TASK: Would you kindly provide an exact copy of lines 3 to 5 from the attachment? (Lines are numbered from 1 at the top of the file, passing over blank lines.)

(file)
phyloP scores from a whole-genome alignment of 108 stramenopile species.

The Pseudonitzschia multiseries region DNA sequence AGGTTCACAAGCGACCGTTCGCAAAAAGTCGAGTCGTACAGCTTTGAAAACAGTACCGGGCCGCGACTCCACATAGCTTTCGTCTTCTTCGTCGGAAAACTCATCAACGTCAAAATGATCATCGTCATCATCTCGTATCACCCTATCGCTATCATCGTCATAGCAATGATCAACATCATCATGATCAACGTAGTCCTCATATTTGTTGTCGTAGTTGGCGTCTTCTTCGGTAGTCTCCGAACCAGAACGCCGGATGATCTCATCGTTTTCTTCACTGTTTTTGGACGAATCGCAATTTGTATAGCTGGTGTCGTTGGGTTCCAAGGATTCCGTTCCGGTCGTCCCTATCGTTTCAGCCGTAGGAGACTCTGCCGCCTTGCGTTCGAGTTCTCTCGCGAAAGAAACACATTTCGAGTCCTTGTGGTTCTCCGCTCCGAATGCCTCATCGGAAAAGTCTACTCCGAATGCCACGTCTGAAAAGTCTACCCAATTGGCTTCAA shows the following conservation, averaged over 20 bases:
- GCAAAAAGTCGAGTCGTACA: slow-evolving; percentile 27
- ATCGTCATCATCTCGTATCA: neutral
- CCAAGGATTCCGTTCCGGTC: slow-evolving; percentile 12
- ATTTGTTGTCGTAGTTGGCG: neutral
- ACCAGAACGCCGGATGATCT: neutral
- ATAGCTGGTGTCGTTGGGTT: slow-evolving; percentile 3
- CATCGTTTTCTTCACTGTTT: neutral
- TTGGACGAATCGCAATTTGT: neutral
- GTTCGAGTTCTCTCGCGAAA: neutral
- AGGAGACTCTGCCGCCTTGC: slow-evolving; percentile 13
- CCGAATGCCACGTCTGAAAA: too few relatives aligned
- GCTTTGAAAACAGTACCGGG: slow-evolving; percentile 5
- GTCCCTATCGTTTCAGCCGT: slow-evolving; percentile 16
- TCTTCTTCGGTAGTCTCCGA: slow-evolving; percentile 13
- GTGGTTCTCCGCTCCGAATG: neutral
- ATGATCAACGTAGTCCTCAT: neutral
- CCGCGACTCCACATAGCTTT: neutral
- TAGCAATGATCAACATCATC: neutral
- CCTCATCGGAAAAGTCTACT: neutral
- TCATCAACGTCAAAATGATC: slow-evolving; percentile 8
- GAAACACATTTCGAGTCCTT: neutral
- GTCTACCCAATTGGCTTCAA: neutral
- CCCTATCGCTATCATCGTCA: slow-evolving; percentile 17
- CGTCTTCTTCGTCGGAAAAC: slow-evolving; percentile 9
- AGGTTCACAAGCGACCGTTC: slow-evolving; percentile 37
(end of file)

- GCAAAAAGTCGAGTCGTACA: slow-evolving; percentile 27
- ATCGTCATCATCTCGTATCA: neutral
- CCAAGGATTCCGTTCCGGTC: slow-evolving; percentile 12